Virtual Screening and Fragment Replacement to Find Novel Chemotypes for PDE4B Inhibitors

Starting with a known PDE4B inhibitor, Cresset ran a virtual screening experiment in Forge (formerly known as FieldTemplater) and a fragment replacement experiment in Spark (formerly known as FieldStere) to find new starting points for research. The results included known active compounds as well as several novel chemotypes.

Chronic obstructive pulmonary disease (COPD) is a common, progressive disorder of increasing prevalence in industrialized countries. COPD is an all-inclusive term that refers to a set of symptoms including chronic cough, expectoration, exertional dyspnea and a significant, progressive reduction in expiratory airflow that may or may not be partly reversible. The airflow limitation is usually both progressive and associated with an abnormal inflammatory response of the lungs to noxious particles or gases. Several drugs have been marketed so far, and several molecular targets have been considered so far for therapeutic intervention.

This project explored the SAR of known PDE4B inhibitors extracted from Thomson Reuters’ Integrity database and used this to derive models that enabled scaffold hopping.

We first assumed that all molecules act at the same site on the same target. Using the 2D structures of the four chosen compounds shown in figure 1 as input, Cresset’s Forge calculated possible conformations for each compound, then used these to find a common field pattern across 200 representative conformations of each compound.

 PDE4 Structures and Template
Figure 1: Four known PDE4B inhibitors, shown as 2D structures (left) and as 3D conformations with superimposed field patterns as calculated by Forge (right).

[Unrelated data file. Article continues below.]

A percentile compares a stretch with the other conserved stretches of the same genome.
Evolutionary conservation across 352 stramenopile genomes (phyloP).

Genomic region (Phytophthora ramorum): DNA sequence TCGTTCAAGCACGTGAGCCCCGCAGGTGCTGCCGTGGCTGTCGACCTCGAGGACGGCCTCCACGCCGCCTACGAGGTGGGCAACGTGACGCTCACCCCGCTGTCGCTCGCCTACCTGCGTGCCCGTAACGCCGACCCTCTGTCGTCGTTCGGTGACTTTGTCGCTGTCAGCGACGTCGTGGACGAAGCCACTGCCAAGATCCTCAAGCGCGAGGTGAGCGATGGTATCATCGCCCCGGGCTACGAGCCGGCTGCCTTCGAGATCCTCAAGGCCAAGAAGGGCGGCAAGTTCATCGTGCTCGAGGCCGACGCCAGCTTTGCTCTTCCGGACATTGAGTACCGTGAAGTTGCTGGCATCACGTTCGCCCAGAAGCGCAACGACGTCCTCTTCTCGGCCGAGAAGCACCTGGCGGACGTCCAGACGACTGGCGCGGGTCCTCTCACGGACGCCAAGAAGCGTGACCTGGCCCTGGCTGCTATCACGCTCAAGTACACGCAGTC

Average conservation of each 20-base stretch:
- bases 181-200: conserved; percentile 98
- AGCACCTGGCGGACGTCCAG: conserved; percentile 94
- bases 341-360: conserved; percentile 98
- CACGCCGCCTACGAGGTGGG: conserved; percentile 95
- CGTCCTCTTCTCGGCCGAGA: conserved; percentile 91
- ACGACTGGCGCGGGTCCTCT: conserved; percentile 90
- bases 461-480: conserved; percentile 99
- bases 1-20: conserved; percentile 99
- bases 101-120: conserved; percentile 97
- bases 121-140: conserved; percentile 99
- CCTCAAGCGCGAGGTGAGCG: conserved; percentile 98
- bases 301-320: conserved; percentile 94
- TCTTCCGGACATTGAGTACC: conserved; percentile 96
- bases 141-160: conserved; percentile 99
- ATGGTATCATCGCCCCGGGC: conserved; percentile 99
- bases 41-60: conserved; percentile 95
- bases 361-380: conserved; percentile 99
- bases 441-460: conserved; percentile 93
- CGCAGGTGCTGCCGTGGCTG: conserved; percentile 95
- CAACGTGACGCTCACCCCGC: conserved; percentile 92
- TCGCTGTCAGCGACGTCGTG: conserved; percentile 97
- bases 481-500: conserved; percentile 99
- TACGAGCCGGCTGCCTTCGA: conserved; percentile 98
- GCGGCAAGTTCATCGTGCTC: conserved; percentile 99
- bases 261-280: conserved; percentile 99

Two separate experiments were then performed using the most active 654921 seed structure. Firstly a virtual screening experiment was carried out using Forge to identify bioisosteres from the Cresset databases of 4.5 million drug and drug-like compounds.

Secondly, Spark was used to find possible fragment replacements for a section of the 654921 molecule. Some of the results of these experiments are shown in figure 2, below:

 PDE4 results
Figure 2: The diverse structures that result from virtual screening in Forge (left) and fragment replacement in Spark (right) from the same seed structure. Each of these compounds are likely to show similar biological activity to the seed structure.
These results include known active compounds as well as several novel chemotypes, which can then be taken forward as leads in the therapeutic prevention of COPD.

The project reported in this case study was originally presented as a joint poster between Thomson Reuters Scientific and Cresset at the EFMC Conference in Brussels in Sept 2010 Finch, C., Prous, J., Hoffmann, R., Buckley, G., Gardner, S., & Vinter, A.

September Design a Molecule

Detailed steps on how to enter the design competiton are presented below. Or watch the video version.

  1. Enter the competition to get everything you need
  2. Download the zip file using the link in the email that you get sent
  3. Unzip the downloaded file and follow the instructions in the readme document
  4. Install FieldAlign and FieldView from the “Software” folder
  5. In the “Competition” folder Double click the left mouse button on the FieldAlign project: “START_HERE_Sep11.fpj” to open this file in FieldAlign.
  6. Note two 2d molecules present in the molecule table: the reference (yellow block background) and four disconnected fragments (query)
  7. Select the query molecule in the table with the left mouse button (should turn to a blue background).
  8. Right click and select “Edit a copy of the selected molecule” to open the Molecule editor.
  9. Hold LMB on background and move mouse to rotate view.
  10. Edit (add atom) by dragging and holding LMB from a fragment. Ctrl-Z will undo. Hold Ctrl will toggle selection mode. Delete will delete selected atoms.
  11. Repeat to connect the fragments and design the replacement core using whichever atoms you wish: Select from the left hand atom menu; double click on a bond to toggle bonding.
  12. Minimise core only: Using the selection tool highlight the core (cyan) click minimise.
  13. Once you are happy: Save to exit the editor.
  14. To align the new molecule query and calculate a similarlty score: Click process (calculate icon) in the top menu.
  15. Repeat the process to refine the design or start again from the fragments.